Daily digest March 13 2015
Missed the news? Read our summary of the latest health stories here
Two more British military healthcare workers flown home for Ebola monitoring
Two British healthcare staff are being flown home from Sierra Leone amid concerns that an army worker infected with Ebola might have passed on the disease.
Health officials are scrambling to identify any other British nationals who might have come into contact with the infected patient. Authorities have so far identified four military healthcare workers who are believed to have come into contact with a British colleague contaminated with Ebola, according to Public Health England.
Two of those are being transferred with the infected patient back to the UK, but experts stressed they were being flown back on a precautionary basis and had so far not tested positive for the disease.
Read more on the Daily Express website: click here
Poor health among British Asians may be in the genes
Poor health among Bangladeshis and Pakistanis living in Britain could be partly explained by their genes, scientists believe.
In the world’s largest genome sequencing project, researchers will, over the next 20 years, collect saliva samples and health records from 100,000 south Asians living in the London borough of Tower Hamlets, which has some of the lowest life expectancies in the country.
Pakistani men have Britain's highest rates of heart disease and south Asian groups are twice as likely to die early from a heart condition as the rest of the population. Geneticists at Queen Mary University of London believe that analysis of the community's DNA could shed light on the role genes play in vulnerability to diseases.
(£) Read more on the Times website: click here
Older patients could be given power to decide where they die
Millions of older people in Britain will be able to decide where they die under government plans to rewrite the NHS constitution.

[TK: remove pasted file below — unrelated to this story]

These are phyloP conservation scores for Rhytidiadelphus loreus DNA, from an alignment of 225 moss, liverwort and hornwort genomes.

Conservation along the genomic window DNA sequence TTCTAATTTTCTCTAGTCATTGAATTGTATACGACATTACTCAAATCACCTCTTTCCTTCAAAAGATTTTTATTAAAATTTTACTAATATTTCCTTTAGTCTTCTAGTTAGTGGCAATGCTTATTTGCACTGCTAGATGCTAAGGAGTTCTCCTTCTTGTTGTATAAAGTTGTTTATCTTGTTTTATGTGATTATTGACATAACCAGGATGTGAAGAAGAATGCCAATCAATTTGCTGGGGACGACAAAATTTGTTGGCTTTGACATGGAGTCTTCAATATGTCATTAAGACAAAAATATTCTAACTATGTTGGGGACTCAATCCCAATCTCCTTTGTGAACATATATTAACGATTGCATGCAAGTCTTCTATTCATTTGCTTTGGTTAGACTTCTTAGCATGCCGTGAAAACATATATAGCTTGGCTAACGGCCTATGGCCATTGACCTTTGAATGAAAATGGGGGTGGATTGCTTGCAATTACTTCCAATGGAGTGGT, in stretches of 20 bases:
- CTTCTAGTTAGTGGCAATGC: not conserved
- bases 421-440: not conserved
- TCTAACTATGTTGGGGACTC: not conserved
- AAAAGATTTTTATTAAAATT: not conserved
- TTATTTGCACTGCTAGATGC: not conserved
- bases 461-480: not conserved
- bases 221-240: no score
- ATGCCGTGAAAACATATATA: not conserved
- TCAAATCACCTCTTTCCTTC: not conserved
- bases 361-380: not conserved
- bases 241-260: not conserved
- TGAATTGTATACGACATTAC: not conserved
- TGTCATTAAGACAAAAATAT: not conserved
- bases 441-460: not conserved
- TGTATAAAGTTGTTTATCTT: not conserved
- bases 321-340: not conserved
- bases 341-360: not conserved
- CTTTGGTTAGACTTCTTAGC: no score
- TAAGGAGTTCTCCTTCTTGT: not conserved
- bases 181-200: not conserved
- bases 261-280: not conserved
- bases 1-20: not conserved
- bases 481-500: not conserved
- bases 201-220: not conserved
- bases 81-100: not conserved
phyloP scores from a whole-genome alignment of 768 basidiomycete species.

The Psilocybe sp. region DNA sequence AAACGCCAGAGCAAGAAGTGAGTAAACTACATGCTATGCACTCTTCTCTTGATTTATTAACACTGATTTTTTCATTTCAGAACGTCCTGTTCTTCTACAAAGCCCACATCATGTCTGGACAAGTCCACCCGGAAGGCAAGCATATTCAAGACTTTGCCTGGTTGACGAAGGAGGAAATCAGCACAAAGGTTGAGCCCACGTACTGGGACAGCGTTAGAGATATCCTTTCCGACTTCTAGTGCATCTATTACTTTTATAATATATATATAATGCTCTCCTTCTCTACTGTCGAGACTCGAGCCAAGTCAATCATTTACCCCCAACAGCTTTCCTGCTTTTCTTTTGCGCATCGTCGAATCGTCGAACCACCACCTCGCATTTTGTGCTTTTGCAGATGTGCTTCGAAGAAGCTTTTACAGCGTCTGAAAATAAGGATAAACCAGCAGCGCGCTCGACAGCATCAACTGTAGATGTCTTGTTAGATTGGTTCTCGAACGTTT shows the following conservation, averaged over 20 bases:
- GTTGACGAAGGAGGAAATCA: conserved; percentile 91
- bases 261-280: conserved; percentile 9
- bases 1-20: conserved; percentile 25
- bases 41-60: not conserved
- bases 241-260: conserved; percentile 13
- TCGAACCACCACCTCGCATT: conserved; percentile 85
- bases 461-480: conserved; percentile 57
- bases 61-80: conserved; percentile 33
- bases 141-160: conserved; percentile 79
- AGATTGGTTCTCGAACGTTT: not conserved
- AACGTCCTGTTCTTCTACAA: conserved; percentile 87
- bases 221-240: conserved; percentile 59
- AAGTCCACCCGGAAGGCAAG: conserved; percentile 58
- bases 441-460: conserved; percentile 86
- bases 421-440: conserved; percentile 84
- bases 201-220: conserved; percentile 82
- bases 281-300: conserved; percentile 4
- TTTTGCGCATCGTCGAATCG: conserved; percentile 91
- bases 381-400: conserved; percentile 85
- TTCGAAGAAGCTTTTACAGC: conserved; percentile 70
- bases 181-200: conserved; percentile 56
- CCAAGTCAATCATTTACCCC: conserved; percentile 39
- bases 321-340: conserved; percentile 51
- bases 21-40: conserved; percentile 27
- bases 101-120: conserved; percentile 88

In the wake of the scandal at Stafford Hospital, ministers have decided to rewrite the NHS constitution – the charter setting out the principles of the healthcare system. A consultation document released by the coalition government has set out plans to give patients more powers to plan and make decisions about their 'end of life care'.
Health secretary Jeremy Hunt said that the new constitution, which is going out for consultation, would 'strengthen' the right for patients to be involved in more decisions about their own care.
Read more on the Daily Telegraph website: click here
Cardigans and cocaine: rise of middle-aged drug addicts
Cocaine use in Britain has trebled in two decades, with a new 'phenomenon' of rising drugs consumption among people in their forties and fifties.
A new government report, launched amid concern that cocaine is seen as safe, found it is no longer 'the preserve of wealthy bankers and celebrities'. Its authors found the drug is now 'firmly embedded in UK society', and warned that launching an anti-cocaine campaign could encourage more people to take it.
The Advisory Council on the Misuse of Drugs said the drug has spread throughout all areas of society since the mid-1990s.
Read more on the Daily Mail website: click here